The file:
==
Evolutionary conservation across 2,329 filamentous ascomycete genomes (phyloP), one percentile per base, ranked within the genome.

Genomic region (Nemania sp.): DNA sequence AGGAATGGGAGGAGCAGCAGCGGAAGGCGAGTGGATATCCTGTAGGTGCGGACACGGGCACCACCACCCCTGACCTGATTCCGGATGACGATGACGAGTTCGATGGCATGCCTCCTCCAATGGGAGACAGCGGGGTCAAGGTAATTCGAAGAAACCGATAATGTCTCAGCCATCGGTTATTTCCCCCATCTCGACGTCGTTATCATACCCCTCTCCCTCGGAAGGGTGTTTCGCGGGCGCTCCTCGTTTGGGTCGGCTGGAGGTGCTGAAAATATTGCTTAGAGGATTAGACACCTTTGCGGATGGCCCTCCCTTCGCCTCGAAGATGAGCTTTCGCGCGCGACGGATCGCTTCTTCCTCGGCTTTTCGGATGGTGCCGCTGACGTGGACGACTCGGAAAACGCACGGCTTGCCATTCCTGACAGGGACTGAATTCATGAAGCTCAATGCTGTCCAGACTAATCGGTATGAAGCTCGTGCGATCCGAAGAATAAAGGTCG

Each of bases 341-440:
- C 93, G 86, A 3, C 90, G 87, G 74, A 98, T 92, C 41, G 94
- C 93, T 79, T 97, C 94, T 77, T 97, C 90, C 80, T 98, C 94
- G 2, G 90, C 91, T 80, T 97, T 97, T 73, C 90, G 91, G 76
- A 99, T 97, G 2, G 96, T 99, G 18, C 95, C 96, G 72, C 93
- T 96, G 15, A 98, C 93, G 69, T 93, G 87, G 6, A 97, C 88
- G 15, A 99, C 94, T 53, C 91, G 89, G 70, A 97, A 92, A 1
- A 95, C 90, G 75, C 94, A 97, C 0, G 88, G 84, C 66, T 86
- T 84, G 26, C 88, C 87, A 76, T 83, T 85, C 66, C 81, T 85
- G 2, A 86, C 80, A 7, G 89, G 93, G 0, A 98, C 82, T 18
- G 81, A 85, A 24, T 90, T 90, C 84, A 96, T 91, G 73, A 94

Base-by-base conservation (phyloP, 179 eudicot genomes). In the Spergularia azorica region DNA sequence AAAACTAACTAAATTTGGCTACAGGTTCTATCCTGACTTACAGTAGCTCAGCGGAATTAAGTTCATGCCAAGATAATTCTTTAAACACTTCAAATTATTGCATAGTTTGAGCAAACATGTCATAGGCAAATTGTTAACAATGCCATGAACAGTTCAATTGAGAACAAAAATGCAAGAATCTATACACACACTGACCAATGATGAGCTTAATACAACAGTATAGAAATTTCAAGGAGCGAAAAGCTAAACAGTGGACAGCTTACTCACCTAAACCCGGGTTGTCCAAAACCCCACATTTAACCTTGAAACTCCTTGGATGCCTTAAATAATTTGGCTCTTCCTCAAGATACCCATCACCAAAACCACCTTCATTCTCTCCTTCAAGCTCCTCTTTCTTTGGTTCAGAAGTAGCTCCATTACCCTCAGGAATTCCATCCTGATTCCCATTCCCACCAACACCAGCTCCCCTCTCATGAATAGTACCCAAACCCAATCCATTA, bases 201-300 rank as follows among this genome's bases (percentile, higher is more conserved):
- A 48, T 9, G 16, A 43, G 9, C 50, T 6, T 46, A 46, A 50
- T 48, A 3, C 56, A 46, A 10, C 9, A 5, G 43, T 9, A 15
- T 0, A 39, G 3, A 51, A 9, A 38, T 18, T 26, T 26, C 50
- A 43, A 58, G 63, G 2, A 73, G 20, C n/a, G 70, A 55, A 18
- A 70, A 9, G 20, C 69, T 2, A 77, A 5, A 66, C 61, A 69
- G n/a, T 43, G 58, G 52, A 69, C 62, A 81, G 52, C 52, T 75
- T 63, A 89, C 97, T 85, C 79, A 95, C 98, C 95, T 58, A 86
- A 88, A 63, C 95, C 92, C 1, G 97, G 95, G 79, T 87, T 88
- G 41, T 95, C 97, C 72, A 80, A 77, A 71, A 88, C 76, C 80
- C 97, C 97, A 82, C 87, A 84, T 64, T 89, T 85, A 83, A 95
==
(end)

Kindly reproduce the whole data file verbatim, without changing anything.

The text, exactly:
Evolutionary conservation across 2,329 filamentous ascomycete genomes (phyloP), one percentile per base, ranked within the genome.

Genomic region (Nemania sp.): DNA sequence AGGAATGGGAGGAGCAGCAGCGGAAGGCGAGTGGATATCCTGTAGGTGCGGACACGGGCACCACCACCCCTGACCTGATTCCGGATGACGATGACGAGTTCGATGGCATGCCTCCTCCAATGGGAGACAGCGGGGTCAAGGTAATTCGAAGAAACCGATAATGTCTCAGCCATCGGTTATTTCCCCCATCTCGACGTCGTTATCATACCCCTCTCCCTCGGAAGGGTGTTTCGCGGGCGCTCCTCGTTTGGGTCGGCTGGAGGTGCTGAAAATATTGCTTAGAGGATTAGACACCTTTGCGGATGGCCCTCCCTTCGCCTCGAAGATGAGCTTTCGCGCGCGACGGATCGCTTCTTCCTCGGCTTTTCGGATGGTGCCGCTGACGTGGACGACTCGGAAAACGCACGGCTTGCCATTCCTGACAGGGACTGAATTCATGAAGCTCAATGCTGTCCAGACTAATCGGTATGAAGCTCGTGCGATCCGAAGAATAAAGGTCG

Each of bases 341-440:
- C 93, G 86, A 3, C 90, G 87, G 74, A 98, T 92, C 41, G 94
- C 93, T 79, T 97, C 94, T 77, T 97, C 90, C 80, T 98, C 94
- G 2, G 90, C 91, T 80, T 97, T 97, T 73, C 90, G 91, G 76
- A 99, T 97, G 2, G 96, T 99, G 18, C 95, C 96, G 72, C 93
- T 96, G 15, A 98, C 93, G 69, T 93, G 87, G 6, A 97, C 88
- G 15, A 99, C 94, T 53, C 91, G 89, G 70, A 97, A 92, A 1
- A 95, C 90, G 75, C 94, A 97, C 0, G 88, G 84, C 66, T 86
- T 84, G 26, C 88, C 87, A 76, T 83, T 85, C 66, C 81, T 85
- G 2, A 86, C 80, A 7, G 89, G 93, G 0, A 98, C 82, T 18
- G 81, A 85, A 24, T 90, T 90, C 84, A 96, T 91, G 73, A 94

Base-by-base conservation (phyloP, 179 eudicot genomes). In the Spergularia azorica region DNA sequence AAAACTAACTAAATTTGGCTACAGGTTCTATCCTGACTTACAGTAGCTCAGCGGAATTAAGTTCATGCCAAGATAATTCTTTAAACACTTCAAATTATTGCATAGTTTGAGCAAACATGTCATAGGCAAATTGTTAACAATGCCATGAACAGTTCAATTGAGAACAAAAATGCAAGAATCTATACACACACTGACCAATGATGAGCTTAATACAACAGTATAGAAATTTCAAGGAGCGAAAAGCTAAACAGTGGACAGCTTACTCACCTAAACCCGGGTTGTCCAAAACCCCACATTTAACCTTGAAACTCCTTGGATGCCTTAAATAATTTGGCTCTTCCTCAAGATACCCATCACCAAAACCACCTTCATTCTCTCCTTCAAGCTCCTCTTTCTTTGGTTCAGAAGTAGCTCCATTACCCTCAGGAATTCCATCCTGATTCCCATTCCCACCAACACCAGCTCCCCTCTCATGAATAGTACCCAAACCCAATCCATTA, bases 201-300 rank as follows among this genome's bases (percentile, higher is more conserved):
- A 48, T 9, G 16, A 43, G 9, C 50, T 6, T 46, A 46, A 50
- T 48, A 3, C 56, A 46, A 10, C 9, A 5, G 43, T 9, A 15
- T 0, A 39, G 3, A 51, A 9, A 38, T 18, T 26, T 26, C 50
- A 43, A 58, G 63, G 2, A 73, G 20, C n/a, G 70, A 55, A 18
- A 70, A 9, G 20, C 69, T 2, A 77, A 5, A 66, C 61, A 69
- G n/a, T 43, G 58, G 52, A 69, C 62, A 81, G 52, C 52, T 75
- T 63, A 89, C 97, T 85, C 79, A 95, C 98, C 95, T 58, A 86
- A 88, A 63, C 95, C 92, C 1, G 97, G 95, G 79, T 87, T 88
- G 41, T 95, C 97, C 72, A 80, A 77, A 71, A 88, C 76, C 80
- C 97, C 97, A 82, C 87, A 84, T 64, T 89, T 85, A 83, A 95